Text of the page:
New Radio Program for CHVs

0
800

Beginning Saturday, April 2, Community Health Volunteers (CHVs) across the country will tune in to a new radio program designed just for them.

The Ministry of Health (MOH) in partnership with the Health Communication Capacity Collaborative (HC3), with the support of the United States Agency for International Development (USAID), launched the Community Action for a Healthy Life radio distance learning program.

A statement released yesterday by HC3 said the new radio program will cover topics related to maternal, child and family healthcare. It will also demonstrate skills for talking with families and working with all sectors of a community to help people live healthier lives.

“The goal of the radio program is to help CHVs gain the knowledge and skills they need to do their jobs of promoting healthy behaviors and increasing demand for health services,” the statement said.

The radio program is accordingly both educational and entertaining. It will feature interviews with the program’s regular health experts, quizzes, drama and a skills-based assignment given at the end of each edition.

According to the statement, CHVs who complete at least 15 of the assignments by the end of the program will receive certificates.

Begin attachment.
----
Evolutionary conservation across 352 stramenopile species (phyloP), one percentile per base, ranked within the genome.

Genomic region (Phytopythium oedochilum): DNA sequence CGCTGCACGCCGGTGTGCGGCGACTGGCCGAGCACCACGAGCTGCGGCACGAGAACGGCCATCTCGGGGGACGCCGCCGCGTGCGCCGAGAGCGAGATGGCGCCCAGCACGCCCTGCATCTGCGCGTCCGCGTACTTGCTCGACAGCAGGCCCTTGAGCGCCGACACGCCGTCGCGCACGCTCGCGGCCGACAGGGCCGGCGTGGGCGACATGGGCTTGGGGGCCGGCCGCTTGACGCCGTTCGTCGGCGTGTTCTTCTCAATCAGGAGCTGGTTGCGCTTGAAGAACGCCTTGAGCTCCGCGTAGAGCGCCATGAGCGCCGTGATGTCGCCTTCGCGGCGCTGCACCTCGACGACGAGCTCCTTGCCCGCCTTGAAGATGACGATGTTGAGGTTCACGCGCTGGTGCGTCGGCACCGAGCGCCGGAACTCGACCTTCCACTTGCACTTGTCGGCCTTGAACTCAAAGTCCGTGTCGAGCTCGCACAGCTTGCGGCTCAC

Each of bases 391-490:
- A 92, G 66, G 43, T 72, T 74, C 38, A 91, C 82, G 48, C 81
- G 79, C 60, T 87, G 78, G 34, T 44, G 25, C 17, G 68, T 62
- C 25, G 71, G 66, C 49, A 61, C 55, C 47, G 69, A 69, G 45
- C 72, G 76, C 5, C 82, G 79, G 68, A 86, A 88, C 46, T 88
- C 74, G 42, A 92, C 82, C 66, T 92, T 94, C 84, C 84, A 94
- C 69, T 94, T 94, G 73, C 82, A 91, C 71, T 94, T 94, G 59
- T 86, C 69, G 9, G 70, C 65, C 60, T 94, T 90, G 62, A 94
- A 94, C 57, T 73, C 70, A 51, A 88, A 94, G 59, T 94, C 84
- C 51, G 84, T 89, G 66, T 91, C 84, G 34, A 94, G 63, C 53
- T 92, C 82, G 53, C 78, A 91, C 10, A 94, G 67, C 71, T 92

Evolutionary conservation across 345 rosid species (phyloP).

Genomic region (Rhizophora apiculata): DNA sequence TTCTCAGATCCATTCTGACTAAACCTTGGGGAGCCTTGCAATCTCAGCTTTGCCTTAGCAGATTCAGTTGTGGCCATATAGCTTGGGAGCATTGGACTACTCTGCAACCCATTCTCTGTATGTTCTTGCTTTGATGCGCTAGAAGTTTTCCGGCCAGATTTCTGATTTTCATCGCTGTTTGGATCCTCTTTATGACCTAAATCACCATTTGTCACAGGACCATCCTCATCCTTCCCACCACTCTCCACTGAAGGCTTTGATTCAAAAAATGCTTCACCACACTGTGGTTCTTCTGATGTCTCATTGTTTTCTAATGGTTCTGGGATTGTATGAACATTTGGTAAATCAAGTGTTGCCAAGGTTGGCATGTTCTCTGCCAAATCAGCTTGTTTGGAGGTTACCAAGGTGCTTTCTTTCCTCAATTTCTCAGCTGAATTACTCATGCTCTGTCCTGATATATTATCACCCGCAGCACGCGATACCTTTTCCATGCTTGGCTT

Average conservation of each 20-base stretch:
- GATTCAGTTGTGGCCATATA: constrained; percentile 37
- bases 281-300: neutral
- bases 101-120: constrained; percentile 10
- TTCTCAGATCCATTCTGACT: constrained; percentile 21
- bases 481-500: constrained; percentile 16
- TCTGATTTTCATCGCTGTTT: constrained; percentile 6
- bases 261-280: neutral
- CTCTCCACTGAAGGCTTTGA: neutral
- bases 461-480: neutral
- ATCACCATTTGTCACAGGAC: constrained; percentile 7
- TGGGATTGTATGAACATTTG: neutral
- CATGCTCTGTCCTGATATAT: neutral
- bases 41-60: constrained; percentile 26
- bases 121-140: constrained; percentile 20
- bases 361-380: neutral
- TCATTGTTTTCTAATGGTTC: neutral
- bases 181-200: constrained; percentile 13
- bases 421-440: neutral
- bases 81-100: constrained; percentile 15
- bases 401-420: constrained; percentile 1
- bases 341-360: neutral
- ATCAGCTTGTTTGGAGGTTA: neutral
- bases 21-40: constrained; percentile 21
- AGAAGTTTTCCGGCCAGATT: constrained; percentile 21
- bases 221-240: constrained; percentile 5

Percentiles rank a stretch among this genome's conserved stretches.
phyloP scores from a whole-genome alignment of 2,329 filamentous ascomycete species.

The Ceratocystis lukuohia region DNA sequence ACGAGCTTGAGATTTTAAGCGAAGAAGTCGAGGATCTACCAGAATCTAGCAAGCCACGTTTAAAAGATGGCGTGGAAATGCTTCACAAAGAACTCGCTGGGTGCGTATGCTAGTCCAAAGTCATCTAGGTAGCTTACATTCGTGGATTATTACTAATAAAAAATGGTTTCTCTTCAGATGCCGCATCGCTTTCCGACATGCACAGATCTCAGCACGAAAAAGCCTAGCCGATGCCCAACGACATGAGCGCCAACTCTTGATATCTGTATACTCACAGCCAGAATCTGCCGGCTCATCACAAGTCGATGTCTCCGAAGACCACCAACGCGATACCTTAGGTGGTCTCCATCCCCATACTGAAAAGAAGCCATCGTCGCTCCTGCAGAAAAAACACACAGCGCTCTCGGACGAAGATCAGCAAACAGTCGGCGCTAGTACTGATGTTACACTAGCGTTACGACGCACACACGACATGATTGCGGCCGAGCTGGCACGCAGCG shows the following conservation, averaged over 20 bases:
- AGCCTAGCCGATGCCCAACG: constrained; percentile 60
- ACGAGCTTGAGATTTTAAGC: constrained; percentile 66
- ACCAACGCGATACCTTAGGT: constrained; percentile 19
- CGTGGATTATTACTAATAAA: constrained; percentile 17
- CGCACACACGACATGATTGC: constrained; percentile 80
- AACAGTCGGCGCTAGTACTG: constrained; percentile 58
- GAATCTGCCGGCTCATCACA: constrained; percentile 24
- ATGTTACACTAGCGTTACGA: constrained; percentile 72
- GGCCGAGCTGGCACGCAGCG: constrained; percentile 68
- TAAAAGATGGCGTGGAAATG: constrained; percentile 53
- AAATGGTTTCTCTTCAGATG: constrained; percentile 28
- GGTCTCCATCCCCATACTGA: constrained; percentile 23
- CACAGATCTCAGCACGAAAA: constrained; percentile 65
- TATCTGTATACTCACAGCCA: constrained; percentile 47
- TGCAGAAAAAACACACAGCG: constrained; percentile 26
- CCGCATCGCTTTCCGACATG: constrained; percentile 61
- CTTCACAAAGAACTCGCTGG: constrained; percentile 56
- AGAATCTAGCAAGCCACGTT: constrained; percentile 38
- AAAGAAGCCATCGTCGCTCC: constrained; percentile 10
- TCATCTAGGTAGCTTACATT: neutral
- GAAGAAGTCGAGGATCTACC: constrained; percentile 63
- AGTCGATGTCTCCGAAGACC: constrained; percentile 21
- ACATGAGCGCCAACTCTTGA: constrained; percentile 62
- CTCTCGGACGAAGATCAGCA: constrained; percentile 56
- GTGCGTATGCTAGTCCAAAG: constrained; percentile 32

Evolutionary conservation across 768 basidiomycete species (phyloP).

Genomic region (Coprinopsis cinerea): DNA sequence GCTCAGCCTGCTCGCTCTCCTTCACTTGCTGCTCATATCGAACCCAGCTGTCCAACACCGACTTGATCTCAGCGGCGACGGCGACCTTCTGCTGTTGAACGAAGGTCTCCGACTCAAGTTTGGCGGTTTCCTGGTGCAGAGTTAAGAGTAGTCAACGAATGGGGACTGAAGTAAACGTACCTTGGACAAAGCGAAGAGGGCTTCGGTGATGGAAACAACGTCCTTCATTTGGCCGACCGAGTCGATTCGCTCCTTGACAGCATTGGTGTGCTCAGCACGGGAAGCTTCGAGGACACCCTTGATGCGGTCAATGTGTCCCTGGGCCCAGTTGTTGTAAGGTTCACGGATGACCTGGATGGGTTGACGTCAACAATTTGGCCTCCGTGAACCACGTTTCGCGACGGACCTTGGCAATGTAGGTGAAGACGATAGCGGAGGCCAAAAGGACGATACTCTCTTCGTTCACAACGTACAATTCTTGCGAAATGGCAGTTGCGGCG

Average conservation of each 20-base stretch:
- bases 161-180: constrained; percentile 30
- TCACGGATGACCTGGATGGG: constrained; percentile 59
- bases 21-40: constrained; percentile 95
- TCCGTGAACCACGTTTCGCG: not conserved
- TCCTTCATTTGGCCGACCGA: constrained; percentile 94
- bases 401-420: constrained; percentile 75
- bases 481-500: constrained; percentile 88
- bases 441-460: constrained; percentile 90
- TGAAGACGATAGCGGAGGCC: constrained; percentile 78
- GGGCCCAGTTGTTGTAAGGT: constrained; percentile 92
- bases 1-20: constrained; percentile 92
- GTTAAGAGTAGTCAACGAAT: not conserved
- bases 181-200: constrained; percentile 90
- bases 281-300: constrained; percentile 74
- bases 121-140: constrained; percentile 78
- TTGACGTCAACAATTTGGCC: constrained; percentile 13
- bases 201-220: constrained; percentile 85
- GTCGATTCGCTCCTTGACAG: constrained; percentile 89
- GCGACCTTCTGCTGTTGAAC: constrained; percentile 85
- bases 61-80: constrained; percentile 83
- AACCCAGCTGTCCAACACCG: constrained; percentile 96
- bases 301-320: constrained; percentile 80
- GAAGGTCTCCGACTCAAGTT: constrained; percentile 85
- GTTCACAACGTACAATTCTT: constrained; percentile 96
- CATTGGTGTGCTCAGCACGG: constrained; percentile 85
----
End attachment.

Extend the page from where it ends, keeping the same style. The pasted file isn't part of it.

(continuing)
The radio program will run for 26 weeks and will be broadcast on the national radio station, ELBC, and the United Nations Mission in Liberia (UNMIL) run radio, while community radio stations in the 15 counties will broadcast the new radio program so all CHVs can tune in.
“Supporting materials will help CHV listeners remember what they learned from the program,” the statement said.

In Liberia, HC3 supports the MOH to implement impactful social and behavioral change communication (SBCC) programming to increase demand for health services and promote improved health practices at home.
USAID-funded HC3 is designed to strengthen capacity to implement state-of-the-art SBCC programs. It is based at Johns Hopkins Center for Communication Programs in collaboration with Management Science for Health, NetHope, Population Services International, Ogilvy Public Relations and Internews.

Authors

LEAVE A REPLY

Please enter your comment!
Please enter your name here